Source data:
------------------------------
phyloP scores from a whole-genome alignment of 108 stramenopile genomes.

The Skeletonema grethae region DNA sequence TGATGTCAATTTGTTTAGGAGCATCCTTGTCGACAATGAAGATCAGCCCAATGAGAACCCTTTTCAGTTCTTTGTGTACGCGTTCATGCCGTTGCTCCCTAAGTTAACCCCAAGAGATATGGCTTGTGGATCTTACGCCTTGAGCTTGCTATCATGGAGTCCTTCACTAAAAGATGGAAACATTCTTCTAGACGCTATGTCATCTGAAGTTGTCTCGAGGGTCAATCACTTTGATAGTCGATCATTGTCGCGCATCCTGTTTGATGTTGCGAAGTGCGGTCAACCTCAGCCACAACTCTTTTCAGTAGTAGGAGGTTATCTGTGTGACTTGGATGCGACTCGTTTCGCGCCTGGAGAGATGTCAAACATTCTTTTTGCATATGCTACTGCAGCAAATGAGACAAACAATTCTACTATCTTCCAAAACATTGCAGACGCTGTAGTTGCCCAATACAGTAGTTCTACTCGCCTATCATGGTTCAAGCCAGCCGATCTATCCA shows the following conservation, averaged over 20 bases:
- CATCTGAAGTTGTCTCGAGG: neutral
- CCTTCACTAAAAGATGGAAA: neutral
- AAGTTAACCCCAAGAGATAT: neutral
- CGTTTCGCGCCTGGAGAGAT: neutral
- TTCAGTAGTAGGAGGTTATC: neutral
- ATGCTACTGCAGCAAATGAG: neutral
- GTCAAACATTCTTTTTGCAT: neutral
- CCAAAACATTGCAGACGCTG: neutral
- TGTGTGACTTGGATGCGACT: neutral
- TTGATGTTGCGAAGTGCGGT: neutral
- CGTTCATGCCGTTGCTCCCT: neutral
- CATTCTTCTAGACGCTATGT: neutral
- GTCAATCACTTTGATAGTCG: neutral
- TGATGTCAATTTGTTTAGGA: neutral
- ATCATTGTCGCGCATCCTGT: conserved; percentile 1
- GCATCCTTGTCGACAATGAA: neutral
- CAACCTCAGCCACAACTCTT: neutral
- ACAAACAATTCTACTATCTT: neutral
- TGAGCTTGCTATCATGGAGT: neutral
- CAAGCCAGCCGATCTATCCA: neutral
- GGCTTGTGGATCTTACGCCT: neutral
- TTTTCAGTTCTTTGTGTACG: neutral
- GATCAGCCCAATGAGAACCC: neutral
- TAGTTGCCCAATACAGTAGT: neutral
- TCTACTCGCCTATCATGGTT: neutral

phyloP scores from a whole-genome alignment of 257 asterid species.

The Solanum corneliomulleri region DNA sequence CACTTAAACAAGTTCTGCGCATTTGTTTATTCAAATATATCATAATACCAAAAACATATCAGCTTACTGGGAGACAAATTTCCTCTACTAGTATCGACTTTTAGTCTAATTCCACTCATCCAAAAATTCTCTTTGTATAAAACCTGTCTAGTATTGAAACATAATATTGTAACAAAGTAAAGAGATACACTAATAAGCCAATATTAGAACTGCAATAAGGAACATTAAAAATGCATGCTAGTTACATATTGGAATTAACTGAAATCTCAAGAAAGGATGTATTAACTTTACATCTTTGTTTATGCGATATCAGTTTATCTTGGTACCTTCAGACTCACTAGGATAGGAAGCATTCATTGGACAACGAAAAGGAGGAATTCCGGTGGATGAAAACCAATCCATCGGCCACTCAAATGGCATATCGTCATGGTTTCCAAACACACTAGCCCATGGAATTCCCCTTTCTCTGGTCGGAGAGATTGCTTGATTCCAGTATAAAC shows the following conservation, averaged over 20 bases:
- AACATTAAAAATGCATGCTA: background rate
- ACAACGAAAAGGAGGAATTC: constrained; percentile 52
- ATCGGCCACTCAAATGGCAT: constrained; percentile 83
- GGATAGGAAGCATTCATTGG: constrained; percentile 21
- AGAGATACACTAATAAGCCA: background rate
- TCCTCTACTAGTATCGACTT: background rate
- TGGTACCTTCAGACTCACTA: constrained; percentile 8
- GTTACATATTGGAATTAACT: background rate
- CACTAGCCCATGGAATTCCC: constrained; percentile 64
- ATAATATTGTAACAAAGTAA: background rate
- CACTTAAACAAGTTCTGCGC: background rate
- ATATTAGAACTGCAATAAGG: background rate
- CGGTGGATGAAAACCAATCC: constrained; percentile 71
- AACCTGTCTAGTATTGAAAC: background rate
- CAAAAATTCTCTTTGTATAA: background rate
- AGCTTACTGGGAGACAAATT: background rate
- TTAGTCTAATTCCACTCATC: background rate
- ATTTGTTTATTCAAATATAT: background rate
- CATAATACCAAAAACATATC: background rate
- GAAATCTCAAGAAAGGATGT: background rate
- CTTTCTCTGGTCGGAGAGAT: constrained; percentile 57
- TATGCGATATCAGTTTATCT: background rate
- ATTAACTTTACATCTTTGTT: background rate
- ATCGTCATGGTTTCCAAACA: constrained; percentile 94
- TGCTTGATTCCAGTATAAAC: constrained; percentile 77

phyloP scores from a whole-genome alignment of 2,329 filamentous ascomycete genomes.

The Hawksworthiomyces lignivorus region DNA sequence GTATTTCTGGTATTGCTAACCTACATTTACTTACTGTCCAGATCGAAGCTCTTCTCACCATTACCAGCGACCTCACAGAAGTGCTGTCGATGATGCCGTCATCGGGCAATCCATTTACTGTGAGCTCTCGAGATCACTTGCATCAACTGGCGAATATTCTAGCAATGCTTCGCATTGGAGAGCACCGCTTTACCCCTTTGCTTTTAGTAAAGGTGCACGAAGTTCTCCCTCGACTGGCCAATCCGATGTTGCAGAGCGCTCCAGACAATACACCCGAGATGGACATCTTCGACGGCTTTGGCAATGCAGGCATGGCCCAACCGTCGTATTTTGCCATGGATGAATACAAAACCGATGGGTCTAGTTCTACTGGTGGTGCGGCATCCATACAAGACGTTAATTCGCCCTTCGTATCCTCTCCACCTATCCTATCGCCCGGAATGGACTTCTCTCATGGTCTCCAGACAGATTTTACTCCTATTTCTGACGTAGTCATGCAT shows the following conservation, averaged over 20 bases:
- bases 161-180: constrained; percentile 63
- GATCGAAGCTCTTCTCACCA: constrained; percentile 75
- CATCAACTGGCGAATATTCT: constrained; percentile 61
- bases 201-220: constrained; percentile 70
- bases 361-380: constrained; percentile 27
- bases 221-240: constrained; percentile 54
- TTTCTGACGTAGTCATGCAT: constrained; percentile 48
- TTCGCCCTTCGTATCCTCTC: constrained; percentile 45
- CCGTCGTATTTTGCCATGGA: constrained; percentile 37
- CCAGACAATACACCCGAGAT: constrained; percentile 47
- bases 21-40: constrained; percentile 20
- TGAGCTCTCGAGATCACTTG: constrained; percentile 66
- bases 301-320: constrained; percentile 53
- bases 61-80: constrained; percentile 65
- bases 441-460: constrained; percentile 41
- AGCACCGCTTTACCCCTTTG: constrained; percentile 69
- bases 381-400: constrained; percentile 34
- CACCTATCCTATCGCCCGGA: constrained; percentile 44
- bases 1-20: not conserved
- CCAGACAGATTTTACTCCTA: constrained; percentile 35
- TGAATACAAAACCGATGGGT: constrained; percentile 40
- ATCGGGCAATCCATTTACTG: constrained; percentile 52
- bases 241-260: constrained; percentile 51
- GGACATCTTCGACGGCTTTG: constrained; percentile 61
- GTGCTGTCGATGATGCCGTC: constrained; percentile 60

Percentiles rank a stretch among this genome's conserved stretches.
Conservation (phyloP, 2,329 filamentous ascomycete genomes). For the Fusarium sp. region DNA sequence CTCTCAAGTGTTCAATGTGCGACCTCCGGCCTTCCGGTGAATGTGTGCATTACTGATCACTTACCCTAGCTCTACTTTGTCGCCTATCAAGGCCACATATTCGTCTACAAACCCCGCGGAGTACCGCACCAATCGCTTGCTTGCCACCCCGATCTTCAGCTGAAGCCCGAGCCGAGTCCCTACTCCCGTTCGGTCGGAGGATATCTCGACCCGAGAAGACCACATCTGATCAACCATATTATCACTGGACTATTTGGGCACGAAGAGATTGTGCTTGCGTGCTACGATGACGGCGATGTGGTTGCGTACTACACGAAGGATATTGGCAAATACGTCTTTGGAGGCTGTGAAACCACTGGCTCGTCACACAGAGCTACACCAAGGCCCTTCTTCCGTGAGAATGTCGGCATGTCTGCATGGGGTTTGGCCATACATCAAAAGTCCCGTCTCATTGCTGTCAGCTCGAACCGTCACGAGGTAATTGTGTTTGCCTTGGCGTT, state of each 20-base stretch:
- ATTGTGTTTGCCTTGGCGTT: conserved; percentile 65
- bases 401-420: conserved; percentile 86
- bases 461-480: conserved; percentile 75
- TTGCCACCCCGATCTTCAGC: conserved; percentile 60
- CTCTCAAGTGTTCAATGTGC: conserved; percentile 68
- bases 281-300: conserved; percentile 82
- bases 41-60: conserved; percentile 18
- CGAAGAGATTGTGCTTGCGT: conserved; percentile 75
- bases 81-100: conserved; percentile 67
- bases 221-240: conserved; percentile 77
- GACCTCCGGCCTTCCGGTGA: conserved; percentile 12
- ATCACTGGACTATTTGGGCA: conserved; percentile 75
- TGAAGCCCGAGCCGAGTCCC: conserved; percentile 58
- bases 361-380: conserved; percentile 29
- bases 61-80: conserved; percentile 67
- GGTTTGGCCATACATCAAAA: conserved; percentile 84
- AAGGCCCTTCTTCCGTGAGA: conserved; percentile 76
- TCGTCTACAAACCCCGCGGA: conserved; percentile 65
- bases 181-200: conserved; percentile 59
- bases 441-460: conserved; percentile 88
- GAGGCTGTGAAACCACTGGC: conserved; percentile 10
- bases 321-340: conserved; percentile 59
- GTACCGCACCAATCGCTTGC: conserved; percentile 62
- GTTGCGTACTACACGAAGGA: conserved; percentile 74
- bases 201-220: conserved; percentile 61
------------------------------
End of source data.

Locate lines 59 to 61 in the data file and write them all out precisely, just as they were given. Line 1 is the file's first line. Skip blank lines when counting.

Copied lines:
- CATCAACTGGCGAATATTCT: constrained; percentile 61
- bases 201-220: constrained; percentile 70
- bases 361-380: constrained; percentile 27